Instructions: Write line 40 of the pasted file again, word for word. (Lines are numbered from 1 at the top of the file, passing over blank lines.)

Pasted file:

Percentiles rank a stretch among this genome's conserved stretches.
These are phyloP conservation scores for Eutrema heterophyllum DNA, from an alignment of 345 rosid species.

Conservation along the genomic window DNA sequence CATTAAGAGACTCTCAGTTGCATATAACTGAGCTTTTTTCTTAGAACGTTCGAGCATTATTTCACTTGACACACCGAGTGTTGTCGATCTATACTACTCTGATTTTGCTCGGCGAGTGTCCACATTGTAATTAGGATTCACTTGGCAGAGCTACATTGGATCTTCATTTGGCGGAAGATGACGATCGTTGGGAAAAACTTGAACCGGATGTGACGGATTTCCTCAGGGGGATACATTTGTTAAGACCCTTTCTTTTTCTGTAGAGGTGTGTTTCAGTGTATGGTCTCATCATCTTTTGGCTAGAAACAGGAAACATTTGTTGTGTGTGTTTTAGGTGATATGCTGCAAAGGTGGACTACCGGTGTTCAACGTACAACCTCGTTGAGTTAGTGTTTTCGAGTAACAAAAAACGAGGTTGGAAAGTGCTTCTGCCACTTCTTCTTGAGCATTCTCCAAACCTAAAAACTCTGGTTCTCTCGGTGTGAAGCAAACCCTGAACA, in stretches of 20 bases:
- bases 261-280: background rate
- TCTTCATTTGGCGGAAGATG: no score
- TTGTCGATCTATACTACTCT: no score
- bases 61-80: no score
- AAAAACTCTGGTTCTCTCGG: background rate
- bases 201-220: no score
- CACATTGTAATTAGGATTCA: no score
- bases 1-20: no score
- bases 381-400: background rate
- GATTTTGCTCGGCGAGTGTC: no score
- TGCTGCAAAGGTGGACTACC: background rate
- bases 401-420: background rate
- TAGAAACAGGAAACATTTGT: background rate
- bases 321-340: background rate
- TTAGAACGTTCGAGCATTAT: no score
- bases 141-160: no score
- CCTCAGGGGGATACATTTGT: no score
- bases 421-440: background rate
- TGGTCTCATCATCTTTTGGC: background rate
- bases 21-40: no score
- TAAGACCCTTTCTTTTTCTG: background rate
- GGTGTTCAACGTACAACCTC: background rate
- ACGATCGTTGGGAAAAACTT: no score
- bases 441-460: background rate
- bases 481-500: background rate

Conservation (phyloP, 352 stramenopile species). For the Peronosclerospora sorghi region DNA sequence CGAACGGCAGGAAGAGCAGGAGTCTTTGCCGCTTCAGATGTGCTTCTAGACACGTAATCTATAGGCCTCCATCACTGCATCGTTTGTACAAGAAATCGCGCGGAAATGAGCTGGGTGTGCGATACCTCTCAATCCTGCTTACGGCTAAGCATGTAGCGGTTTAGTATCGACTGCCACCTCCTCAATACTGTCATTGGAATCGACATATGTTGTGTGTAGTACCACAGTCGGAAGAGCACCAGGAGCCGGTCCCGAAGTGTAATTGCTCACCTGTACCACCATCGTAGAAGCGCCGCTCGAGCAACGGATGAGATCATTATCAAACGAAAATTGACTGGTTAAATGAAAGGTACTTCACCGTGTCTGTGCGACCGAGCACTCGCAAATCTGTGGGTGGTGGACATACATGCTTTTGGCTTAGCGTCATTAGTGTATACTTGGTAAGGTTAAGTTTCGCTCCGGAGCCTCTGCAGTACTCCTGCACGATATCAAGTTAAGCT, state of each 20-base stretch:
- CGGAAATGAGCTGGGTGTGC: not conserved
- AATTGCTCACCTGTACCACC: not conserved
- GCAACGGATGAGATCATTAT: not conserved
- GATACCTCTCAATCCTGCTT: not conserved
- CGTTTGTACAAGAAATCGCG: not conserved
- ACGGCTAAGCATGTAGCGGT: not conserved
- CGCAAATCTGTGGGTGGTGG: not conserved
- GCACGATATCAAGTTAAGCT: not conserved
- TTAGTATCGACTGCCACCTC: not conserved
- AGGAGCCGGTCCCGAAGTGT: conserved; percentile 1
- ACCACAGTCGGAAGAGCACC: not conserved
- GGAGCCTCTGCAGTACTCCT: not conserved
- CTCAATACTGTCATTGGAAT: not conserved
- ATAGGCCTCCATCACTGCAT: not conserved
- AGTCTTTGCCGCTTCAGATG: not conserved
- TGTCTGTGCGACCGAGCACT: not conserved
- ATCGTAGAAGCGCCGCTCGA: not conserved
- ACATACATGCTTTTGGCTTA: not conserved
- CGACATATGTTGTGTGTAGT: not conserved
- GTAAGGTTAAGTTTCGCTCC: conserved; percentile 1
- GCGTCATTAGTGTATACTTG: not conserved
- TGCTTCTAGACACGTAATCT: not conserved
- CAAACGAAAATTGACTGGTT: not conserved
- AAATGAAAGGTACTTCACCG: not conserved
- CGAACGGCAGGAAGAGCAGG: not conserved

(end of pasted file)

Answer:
- ACCACAGTCGGAAGAGCACC: not conserved